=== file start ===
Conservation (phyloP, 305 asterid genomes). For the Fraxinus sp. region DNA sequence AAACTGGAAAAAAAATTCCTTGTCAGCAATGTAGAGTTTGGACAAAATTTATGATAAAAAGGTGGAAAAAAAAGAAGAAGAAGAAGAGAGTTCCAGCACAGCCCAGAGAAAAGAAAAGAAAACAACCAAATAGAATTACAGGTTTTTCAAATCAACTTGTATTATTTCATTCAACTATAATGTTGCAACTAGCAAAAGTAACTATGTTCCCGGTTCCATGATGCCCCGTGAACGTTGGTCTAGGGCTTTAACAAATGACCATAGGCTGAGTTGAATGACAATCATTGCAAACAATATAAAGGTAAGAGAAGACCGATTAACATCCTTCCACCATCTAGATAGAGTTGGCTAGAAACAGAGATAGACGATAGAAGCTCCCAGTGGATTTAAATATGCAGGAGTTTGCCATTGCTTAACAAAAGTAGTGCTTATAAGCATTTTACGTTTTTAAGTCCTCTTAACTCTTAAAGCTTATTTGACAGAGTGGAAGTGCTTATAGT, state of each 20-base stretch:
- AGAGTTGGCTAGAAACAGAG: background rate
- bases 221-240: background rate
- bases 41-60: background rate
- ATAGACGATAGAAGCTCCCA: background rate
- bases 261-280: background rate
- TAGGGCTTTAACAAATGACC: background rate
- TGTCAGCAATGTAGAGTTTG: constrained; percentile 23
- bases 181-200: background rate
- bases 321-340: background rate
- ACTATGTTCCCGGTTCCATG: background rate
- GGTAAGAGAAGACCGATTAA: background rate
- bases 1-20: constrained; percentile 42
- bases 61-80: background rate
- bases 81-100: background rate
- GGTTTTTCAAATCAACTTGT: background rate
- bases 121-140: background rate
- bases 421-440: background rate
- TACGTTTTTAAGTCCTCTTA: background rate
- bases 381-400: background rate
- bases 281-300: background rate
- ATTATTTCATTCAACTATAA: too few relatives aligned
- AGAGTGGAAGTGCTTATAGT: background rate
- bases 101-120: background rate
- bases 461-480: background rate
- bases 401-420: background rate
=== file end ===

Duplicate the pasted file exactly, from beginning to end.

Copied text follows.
Conservation (phyloP, 305 asterid genomes). For the Fraxinus sp. region DNA sequence AAACTGGAAAAAAAATTCCTTGTCAGCAATGTAGAGTTTGGACAAAATTTATGATAAAAAGGTGGAAAAAAAAGAAGAAGAAGAAGAGAGTTCCAGCACAGCCCAGAGAAAAGAAAAGAAAACAACCAAATAGAATTACAGGTTTTTCAAATCAACTTGTATTATTTCATTCAACTATAATGTTGCAACTAGCAAAAGTAACTATGTTCCCGGTTCCATGATGCCCCGTGAACGTTGGTCTAGGGCTTTAACAAATGACCATAGGCTGAGTTGAATGACAATCATTGCAAACAATATAAAGGTAAGAGAAGACCGATTAACATCCTTCCACCATCTAGATAGAGTTGGCTAGAAACAGAGATAGACGATAGAAGCTCCCAGTGGATTTAAATATGCAGGAGTTTGCCATTGCTTAACAAAAGTAGTGCTTATAAGCATTTTACGTTTTTAAGTCCTCTTAACTCTTAAAGCTTATTTGACAGAGTGGAAGTGCTTATAGT, state of each 20-base stretch:
- AGAGTTGGCTAGAAACAGAG: background rate
- bases 221-240: background rate
- bases 41-60: background rate
- ATAGACGATAGAAGCTCCCA: background rate
- bases 261-280: background rate
- TAGGGCTTTAACAAATGACC: background rate
- TGTCAGCAATGTAGAGTTTG: constrained; percentile 23
- bases 181-200: background rate
- bases 321-340: background rate
- ACTATGTTCCCGGTTCCATG: background rate
- GGTAAGAGAAGACCGATTAA: background rate
- bases 1-20: constrained; percentile 42
- bases 61-80: background rate
- bases 81-100: background rate
- GGTTTTTCAAATCAACTTGT: background rate
- bases 121-140: background rate
- bases 421-440: background rate
- TACGTTTTTAAGTCCTCTTA: background rate
- bases 381-400: background rate
- bases 281-300: background rate
- ATTATTTCATTCAACTATAA: too few relatives aligned
- AGAGTGGAAGTGCTTATAGT: background rate
- bases 101-120: background rate
- bases 461-480: background rate
- bases 401-420: background rate